Dr. Beth Trembley began teaching in a three-year position at Hope in 1988. Then she taught at Wittenberg University and served as head of academics and faculty development for Davenport University, Holland, for nearly a decade. During that time, she received leadership and communication training at Disney University and Herrmann International. She also created and led a faculty development program.

She rejoined the Hope College faculty in 2002, teaching traditional, hybrid and online courses in narrative, including creative prose, digital works and comics. She teaches courses in novel writing, comics, memoir and digital storytelling. She also helps future teachers learn how to use creative writing in K–12 education. In addition, she serves the college as a faculty coach for online pedagogy.

Her creative work includes both fiction and nonfiction, in a variety of mediums, notably an award-winning mystery trilogy.

AREAS OF expertise

Beth has a Ph.D. in 20th century literature, focused on mystery and detective fiction. Her scholarship includes publications on Michael Crichton, film adaptations of novels, women in detective fiction and pedagogy.

She is also an award-winning mystery novelist. At Hope, she specializes in narrative, particularly developing longer-form stories.

She also serves as a coach for other faculty who are developing their skills in online and hybrid pedagogy.

Currently, she is completing a book for faculty titled How to Use Writing To Teach Anything. She is also working on developing applied comics for use by the college and local community groups. She keeps a twice-weekly blog on her journey as a writer learning to draw.

A certified practitioner of the Herrmann Brain Dominance Instrument, a thinking styles assessment used by international businesses to promote thinking agility in a world of complex change, Beth led training in creative leadership at the corporate level.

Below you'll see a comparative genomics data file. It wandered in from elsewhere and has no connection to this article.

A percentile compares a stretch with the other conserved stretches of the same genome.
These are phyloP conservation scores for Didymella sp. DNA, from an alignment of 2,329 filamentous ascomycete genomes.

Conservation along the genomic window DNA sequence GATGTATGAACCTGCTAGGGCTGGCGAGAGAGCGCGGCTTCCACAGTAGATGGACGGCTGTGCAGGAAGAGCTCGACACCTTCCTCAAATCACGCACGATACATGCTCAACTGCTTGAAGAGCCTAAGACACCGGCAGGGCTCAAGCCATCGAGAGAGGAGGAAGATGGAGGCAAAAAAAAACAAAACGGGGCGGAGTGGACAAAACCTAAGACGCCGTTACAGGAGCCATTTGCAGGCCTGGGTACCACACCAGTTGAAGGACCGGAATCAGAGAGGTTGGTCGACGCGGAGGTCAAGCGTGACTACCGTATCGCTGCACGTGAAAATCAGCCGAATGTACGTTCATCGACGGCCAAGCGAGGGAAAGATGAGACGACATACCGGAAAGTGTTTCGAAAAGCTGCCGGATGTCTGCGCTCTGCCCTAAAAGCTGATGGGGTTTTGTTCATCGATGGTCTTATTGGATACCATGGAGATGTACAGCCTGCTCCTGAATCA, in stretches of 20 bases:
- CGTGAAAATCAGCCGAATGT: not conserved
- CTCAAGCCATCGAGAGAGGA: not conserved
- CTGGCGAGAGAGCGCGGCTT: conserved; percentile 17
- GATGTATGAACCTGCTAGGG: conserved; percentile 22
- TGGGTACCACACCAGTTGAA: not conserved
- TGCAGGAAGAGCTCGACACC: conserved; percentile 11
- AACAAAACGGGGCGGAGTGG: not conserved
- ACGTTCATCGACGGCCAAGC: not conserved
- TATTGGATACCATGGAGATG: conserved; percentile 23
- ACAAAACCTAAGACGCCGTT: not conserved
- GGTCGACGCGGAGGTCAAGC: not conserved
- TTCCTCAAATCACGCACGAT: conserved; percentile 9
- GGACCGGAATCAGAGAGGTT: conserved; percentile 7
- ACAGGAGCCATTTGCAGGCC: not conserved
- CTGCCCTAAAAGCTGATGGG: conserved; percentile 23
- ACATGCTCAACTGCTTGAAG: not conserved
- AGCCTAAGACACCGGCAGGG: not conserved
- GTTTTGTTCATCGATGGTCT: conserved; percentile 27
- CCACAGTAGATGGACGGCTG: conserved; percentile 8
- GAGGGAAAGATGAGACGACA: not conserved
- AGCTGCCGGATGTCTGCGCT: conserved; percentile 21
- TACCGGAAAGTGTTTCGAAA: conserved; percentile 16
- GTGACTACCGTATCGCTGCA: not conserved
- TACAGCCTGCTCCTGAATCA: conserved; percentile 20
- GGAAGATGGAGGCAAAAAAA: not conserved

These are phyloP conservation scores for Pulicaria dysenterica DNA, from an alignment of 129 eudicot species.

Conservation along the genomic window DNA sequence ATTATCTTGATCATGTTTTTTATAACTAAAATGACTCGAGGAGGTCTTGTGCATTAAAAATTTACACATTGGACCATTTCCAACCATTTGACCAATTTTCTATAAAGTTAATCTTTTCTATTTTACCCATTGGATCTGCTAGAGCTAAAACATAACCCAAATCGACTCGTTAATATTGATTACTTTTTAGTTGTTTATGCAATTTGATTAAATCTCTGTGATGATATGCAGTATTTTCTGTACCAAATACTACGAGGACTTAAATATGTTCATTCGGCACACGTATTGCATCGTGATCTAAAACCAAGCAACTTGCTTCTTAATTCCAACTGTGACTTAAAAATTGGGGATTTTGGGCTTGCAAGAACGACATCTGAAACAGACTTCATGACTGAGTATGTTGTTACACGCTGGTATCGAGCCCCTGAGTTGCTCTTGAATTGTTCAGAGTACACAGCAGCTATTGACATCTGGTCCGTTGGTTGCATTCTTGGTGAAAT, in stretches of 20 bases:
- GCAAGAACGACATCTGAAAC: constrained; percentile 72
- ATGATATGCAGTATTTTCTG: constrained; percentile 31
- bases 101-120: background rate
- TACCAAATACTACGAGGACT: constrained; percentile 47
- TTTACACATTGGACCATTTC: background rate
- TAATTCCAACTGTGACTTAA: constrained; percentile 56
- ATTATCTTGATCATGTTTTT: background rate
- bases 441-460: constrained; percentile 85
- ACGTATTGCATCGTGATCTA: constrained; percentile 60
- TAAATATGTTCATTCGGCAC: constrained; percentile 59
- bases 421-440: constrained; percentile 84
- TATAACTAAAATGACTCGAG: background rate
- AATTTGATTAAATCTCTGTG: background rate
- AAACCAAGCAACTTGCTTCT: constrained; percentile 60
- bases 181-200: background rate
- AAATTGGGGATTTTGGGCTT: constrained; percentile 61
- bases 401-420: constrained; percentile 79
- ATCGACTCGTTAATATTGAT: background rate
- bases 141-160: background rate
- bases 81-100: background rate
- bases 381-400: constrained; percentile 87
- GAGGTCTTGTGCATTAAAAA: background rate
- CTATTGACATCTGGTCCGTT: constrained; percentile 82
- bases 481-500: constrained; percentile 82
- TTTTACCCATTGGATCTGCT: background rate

She is also a certified master dog trainer.


  • Ph.D., English language and literature, University of Chicago, 1991
  • M.A., English language and literature, University of Chicago, 1986
  • B.A., Hope College, 1985, summa cum laude, phi beta kappa

Published Work

Creative Work

  • Scribbling with Spirit
  • DITCHED, The Third Lonnie Squires Mystery (pseudonym: Josie Gordon), Bella Books, 2011
  • TOASTED, The Second Lonnie Squires Mystery (pseudonym: Josie Gordon), Bella Books, 2009
  • WHACKED, The First Lonnie Squires Mystery, (pseudonym: Josie Gordon), Bella Books, 2008
  • “Against the Law” in Fresh Water: Women Writing on the Great Lakes, Michigan State University Press, 2006 (named a Michigan Notable Book for 2007)


  • “The Selfie as a Pedigogical Tool in a College Classroom,” with Johnson, Maiullo, Werner, Wolsey, College Teaching, 62.4, 2014
  • “Challenging Students (and the Professor) to Use All of Their Brains: A Semester-Long Exercise in Thinking Styles and Synthesis Using a Work-Assessment-Feedback-Work Loop” in Beyond Tests and Quizzes: Creative Assessments in College Classrooms, Anker Publishing, 2007
  • The Guide to U.S. Popular Culture, Mystery and Detective Fiction content co-edited with William Reynolds, Bowling Green State University Popular Press, 2001
  • Michael Crichton, Critical Companions to Popular Contemporary Writers, Kathleen Gregory Klein, series editor, Greenwood Press, 1996
  • “It’s A Print”: Detective Fiction from Page to Screen, co-edited with William Reynolds, Bowling Green State University Popular Press, 1994
  • “‘Collaring the Other Fellow’s Property’: Feminism on Dorothy L. Sayers,” in Women Times Three: Writers, Detectives, Readers, edited by Kathleen Gregory Klein, Bowling Green State University Popular Press, 1995

HONORS and Awards

  • Invited Fiction Judge for Write Michigan Short Story Contest 2015–present